Kevin James might be America's laziest successful person.

Throughout his career, he has played variations on exactly one character: a man-child simpleton who falls down a lot. He perfected the type over nine years on The King of Queens, made it into an immensely profitable film franchise with Paul Blart: Mall Cop, and now he's back doing it again on Kevin Can Wait, a stultifying sitcom that's more or less The King of Queens again. James plays a retired cop instead of a deliveryman, he's on Massapequa, Long Island, instead of Queens, and Jerry Stiller isn't there, but other than that, it's the same "immature slob with hot, nagging wife" formula that's been an off-the-shelf sitcom premise for even longer than the almost 20 years that James has been doing it.

But here's the thing: no matter how underwhelming the project is, Kevin James himself is always pretty good. He couldn't have sustained a career for this long if he wasn't great at what he does. He's effortlessly charming and likable, has an uncanny knack for comic timing and is an exceptional physical comedian. Pratfalls may not be respected by comedy snobs, but they're not easy. And Kevin James is better at them than anyone since Chris Farley.

Kevin James' projects try for "good enough." But with the right material and the motivation to push himself creatively, James has the talent to make something great.

Kevin James, <em>Kevin Can Wait</em>Kevin James, Kevin Can Wait


He would do well to take a cue from his friend and Happy Madison benefactor Adam Sandler. Sandler has made a lot of garbage throughout his career, but he's also challenged himself artistically in a way James has never attempted.

In 2002, Sandler starred in Punch-Drunk Love, a surreal romantic comedy directed by Paul Thomas Anderson, whose next movie would be There Will Be Blood, the best American film of the century so far. In Punch-Drunk Love, Sandler didn't play against type, but he put a darker, more complex spin on his angry idiot man-boy persona. Then in 2009, Sandler essentially played himself in Judd Apatow's Funny People, where he was George Simmons, the world-weary star of terrible, suspiciously Sandler-like movies. In both of these movies, Sandler showed a willingness to play with his persona, plumbing deeper emotions under the guidance of directors who pushed him to be better. The experiments paid off creatively, resulting in the only two both critically well-received and memorable movies of Sandler's career.

Since Funny People, Adam Sandler has not tried to make another good movie, but that leaves an opening in the Happy Madison universe for a Kevin James renaissance. James, like Sandler, has a distinctive persona he could subversively play off. He's capable of great acting: he has an expressive face, a certain childlike vulnerability, and of course his impressive physicality. And let's not forget his first movie starring role, Hitch, where he was funny and vulnerable and charming. It showed potential he has not fulfilled or even really followed up on. Not coincidentally, it was also one of the few times he's worked outside of the Happy Madison bubble.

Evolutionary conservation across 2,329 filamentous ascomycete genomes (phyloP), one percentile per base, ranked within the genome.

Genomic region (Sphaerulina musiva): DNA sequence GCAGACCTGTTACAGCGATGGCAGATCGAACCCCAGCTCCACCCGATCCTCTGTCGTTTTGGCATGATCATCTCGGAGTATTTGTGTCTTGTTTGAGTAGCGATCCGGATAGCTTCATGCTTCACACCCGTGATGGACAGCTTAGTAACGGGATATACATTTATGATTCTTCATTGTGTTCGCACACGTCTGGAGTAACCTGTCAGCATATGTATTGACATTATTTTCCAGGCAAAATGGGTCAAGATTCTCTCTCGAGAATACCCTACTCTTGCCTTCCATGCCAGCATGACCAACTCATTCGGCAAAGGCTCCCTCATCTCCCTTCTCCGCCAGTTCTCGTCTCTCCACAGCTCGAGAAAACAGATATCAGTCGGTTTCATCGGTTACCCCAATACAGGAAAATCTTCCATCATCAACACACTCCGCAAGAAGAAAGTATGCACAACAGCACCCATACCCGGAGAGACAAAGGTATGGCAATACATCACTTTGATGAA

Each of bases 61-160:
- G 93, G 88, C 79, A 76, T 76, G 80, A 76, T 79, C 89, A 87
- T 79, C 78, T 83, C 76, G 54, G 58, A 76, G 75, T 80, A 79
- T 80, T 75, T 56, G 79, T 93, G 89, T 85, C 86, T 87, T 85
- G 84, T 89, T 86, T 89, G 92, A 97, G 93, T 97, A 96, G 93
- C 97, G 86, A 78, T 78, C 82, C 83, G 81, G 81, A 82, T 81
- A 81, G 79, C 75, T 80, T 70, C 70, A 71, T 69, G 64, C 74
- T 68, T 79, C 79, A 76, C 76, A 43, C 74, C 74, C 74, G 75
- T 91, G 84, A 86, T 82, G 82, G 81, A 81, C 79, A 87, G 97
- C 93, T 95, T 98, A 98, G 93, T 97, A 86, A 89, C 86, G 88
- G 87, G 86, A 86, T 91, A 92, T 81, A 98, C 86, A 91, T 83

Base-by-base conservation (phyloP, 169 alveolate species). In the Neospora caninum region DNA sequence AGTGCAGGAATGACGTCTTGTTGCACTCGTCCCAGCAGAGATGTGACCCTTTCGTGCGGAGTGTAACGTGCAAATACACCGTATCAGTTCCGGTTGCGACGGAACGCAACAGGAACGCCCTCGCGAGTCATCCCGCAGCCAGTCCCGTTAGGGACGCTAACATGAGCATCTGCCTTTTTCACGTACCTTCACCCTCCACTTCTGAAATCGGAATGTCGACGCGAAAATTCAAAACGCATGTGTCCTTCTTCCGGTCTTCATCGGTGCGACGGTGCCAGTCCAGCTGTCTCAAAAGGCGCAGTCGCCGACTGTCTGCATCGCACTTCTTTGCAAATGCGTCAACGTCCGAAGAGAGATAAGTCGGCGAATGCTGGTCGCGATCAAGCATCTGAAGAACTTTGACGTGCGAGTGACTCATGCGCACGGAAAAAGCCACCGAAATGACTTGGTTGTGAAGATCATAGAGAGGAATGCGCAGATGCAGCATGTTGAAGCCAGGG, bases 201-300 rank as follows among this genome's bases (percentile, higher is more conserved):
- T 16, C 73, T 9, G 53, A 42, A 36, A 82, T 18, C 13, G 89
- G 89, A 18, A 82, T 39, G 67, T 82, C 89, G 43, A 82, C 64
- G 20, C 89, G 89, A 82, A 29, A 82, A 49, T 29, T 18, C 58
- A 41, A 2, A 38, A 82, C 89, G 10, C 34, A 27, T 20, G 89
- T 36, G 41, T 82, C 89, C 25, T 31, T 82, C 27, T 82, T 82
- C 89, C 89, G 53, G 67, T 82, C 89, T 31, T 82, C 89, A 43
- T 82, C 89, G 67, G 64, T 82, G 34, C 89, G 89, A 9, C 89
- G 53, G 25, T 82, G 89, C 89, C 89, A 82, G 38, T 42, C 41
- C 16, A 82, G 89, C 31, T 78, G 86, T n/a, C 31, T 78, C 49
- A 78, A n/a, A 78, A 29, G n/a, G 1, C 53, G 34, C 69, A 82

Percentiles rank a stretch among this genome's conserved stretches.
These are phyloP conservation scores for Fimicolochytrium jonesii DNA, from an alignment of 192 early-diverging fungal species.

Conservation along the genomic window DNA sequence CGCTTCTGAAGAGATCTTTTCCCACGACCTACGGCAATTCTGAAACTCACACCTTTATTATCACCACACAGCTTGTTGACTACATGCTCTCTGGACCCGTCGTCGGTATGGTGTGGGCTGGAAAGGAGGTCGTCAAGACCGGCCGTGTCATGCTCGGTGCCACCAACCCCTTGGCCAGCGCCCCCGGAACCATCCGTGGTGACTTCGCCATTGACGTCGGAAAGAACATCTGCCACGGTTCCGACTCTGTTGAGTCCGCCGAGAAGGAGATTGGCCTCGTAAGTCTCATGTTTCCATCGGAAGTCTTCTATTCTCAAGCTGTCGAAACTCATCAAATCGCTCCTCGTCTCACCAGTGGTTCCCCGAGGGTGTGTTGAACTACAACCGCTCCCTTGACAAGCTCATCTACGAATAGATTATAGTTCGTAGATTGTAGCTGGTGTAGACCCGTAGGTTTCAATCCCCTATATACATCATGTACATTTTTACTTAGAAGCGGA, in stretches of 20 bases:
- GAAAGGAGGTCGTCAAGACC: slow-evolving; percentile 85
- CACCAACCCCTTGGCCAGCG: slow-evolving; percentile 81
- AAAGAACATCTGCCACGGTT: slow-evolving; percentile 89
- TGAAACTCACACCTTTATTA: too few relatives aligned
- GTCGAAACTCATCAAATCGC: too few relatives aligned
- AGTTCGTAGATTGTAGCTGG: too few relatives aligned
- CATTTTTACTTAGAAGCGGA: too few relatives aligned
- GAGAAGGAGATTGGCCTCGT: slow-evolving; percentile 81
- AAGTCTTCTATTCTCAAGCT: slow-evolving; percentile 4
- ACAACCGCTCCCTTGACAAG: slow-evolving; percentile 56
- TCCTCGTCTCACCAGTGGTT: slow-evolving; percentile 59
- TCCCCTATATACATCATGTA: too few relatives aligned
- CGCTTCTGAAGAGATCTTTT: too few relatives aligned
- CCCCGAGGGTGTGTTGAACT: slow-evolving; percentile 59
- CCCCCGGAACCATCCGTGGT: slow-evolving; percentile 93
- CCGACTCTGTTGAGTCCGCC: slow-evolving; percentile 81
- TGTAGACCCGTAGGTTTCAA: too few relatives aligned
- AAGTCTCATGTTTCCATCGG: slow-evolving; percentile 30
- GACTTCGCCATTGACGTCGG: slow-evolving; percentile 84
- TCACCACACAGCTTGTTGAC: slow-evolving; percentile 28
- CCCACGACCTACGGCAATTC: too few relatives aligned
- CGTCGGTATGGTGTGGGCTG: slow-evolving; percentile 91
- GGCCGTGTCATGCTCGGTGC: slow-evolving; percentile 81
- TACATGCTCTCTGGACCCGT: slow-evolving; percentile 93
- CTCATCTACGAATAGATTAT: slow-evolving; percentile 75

Kevin Can Wait's Kevin James explains why he returned to TV

I believe that he could use his considerable talent in an emotionally resonant way like Sandler did in Punch-Drunk Love and Funny People. I would love to see him take on a starring role in an indie movie from someone like Robert D. Siegel, who gave James' King of Queens co-star Patton Oswalt his first dramatic starring role in Big Fan and plumbed the depths of the sadness of the performer in his screenplay for The Wrestler. James' blue-collar schmo persona could easily be transposed into a more meaningful context than another lame slapstick comedy. He wouldn't even have to leave Long Island if someone were to adapt the classic This American Life episode about the Jeep dealership in Levittown into a Glengarry Glen Ross-like dramedy for him.

Or he could go a route like another friend of his, Ray Romano, who in the years since Everybody Loves Raymond has become a character actor on shows like Parenthood and Vinyl that are departures from his signature role but still make use of his core Raymond-ness.

Neither of these would be lucrative compared to another Paul Blart movie, but they don't have to be overly taxing if he doesn't want to break his back either. Many stars choose to do limited series or movies for prestige roles because they don't require as much time as a network series. These roles are not about the money -- Punch-Drunk Love struggled to break even -- but go a long way toward securing a legacy.

Kevin James fans won't want to procrastinate on Kevin Can Wait

Maybe Kevin James only cares about entertaining the masses (optimistically) or money (cynically), and truly has no interest in pushing himself artistically. That would make him unique amongst his peers, and not in a good way. It's not like a comedian going serious is unprecedented or even unexpected. In fact, it would be more surprising if he went his whole career without trying it. Even Andrew Dice Clay was in a Woody Allen movie.

His next movie, True Memoirs of an International Assassin, is a step in the right direction in that it's something he hasn't done before. The Netflix-exclusive action-comedy finds him going all Die Hard for the first time in his career. It won't be good, but at least it gets him outside of his comfort zone to a degree. And despite how negative I was about it earlier, Kevin Can Wait isn't even that bad. It's occasionally genuinely funny, and James is charming even when he's not trying very hard.

Kevin James is fine, and will continue to be fine. But it's time he aimed a little higher than fine.

Kevin Can Wait airs Mondays at 8/7c on CBS.

(Full disclosure: TVGuide.com is owned by CBS.)